In 1990, IBM releases the System/390 family of midrange computers and supercomputers. Within the corporation, the System/390 is considered the largest product development in the last 25 years. New technologies include high-speed optical channels, ultra-dense circuits, etc.

In 1991, Microsoft and PC clone makers are making huge profits, the client-server architecture is beginning to take off, and IBM shocks longtime industry players with an announcement of $2.82 billion in annual losses, the first of a three-year series. At this time, the corporation was managed by John Akers, and management is thinking about how to break IBM into several smaller companies.

In 1993, Louis Gerstner, former CEO of RJR Nabisco, joins IBM and takes over as CEO and Chairman of the Board. At the inaugural press conference, Gerstner says he intends to keep IBM as a single corporation and talks about his determination to turn it into a general IT organization that can serve as both a supplier and systems integrator for customers.

In 1995, IBM acquires Lotus Development Corporation and its collaboration support system. Thus, IBM becomes the world's largest software developer.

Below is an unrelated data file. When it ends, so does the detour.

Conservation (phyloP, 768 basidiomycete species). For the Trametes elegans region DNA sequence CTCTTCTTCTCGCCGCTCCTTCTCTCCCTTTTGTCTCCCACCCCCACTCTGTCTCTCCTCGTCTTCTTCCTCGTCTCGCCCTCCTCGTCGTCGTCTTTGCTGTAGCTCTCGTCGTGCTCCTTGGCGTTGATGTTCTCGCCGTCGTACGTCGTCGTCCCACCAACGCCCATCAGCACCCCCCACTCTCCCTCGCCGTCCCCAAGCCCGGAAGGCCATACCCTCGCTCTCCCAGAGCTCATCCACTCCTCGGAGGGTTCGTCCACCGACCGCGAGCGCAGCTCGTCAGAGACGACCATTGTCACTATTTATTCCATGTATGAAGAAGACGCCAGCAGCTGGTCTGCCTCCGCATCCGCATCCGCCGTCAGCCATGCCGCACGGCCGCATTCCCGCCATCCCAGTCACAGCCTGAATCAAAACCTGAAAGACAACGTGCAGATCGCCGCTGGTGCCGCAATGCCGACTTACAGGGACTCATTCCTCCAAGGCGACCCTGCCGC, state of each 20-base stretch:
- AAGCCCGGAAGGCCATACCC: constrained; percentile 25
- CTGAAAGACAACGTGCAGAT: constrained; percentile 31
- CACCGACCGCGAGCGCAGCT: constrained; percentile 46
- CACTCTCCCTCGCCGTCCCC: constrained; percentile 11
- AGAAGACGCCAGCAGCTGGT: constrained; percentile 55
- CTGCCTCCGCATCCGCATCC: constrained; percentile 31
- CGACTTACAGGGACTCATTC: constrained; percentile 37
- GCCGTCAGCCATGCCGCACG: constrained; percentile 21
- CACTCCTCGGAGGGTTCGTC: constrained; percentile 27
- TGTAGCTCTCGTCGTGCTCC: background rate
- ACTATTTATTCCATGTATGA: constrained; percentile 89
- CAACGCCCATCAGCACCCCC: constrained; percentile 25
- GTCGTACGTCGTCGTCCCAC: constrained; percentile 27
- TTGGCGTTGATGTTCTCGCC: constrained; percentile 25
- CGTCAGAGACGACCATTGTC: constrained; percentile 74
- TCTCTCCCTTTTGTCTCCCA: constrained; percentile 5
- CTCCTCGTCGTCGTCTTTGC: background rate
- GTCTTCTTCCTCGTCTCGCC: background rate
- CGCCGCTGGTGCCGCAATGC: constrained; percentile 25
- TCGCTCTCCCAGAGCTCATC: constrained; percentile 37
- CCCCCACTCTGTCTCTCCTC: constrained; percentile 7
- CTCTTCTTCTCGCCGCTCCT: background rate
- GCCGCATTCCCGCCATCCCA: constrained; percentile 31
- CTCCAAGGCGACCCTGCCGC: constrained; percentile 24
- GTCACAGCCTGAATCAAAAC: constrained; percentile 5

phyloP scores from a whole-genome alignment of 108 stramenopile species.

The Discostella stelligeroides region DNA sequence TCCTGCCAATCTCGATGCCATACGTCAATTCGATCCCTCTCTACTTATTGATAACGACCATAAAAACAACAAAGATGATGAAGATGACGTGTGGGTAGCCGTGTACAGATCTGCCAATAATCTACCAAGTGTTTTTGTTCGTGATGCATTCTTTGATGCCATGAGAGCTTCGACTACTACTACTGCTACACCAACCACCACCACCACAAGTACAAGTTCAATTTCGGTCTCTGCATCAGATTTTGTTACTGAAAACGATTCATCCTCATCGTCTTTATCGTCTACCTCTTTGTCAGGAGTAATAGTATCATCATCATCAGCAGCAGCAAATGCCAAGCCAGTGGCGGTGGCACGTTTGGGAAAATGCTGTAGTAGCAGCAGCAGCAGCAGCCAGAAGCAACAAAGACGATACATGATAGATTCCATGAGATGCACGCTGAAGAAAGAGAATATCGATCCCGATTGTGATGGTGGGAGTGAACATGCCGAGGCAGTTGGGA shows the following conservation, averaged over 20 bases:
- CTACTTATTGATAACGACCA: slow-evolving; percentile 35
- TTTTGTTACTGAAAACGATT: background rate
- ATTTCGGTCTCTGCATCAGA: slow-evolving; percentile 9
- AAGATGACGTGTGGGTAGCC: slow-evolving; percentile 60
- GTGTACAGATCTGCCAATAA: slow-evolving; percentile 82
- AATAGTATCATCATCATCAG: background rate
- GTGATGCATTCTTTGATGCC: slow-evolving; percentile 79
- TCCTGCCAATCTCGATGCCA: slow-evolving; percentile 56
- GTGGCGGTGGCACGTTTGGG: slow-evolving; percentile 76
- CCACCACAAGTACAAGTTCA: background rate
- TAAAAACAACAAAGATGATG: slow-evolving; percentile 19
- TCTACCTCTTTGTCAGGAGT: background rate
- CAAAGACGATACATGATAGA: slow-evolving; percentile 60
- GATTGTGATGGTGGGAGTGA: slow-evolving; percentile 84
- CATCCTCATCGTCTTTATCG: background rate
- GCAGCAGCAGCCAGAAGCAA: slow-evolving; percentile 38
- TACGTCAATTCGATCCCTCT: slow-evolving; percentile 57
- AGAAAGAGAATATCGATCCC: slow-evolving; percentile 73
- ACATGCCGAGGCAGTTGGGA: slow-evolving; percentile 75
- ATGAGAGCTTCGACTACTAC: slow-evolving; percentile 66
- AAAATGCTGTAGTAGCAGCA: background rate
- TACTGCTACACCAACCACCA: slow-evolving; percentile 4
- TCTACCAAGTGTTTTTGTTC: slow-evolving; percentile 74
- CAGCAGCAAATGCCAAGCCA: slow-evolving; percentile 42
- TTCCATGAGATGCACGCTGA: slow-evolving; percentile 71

That same year, IBM introduces the ThinkPad 701cm laptop, powered by an Intel Pentium processor clocked at 133 MHz. Its elegant black design, which is not typical of IBM products, receives a lot of accolades.

In 1996, IBM releases the database management system (DBMS) DB2 Universal Database, which allows you to store not only alphanumeric data, but also images, audio and video. In the same year, IBM is actively adopting the Internet.

In 1997, IBM "invented" eBusiness, announcing that the Internet was becoming a business tool and ushering in the age of e-commerce.

On May 11, 1997, the IBM RS/6000 SP (Deep Blue) supercomputer won a 6-game match against world chess champion Garry Kasparov. This computer is capable of calculating 200 million chess moves per second.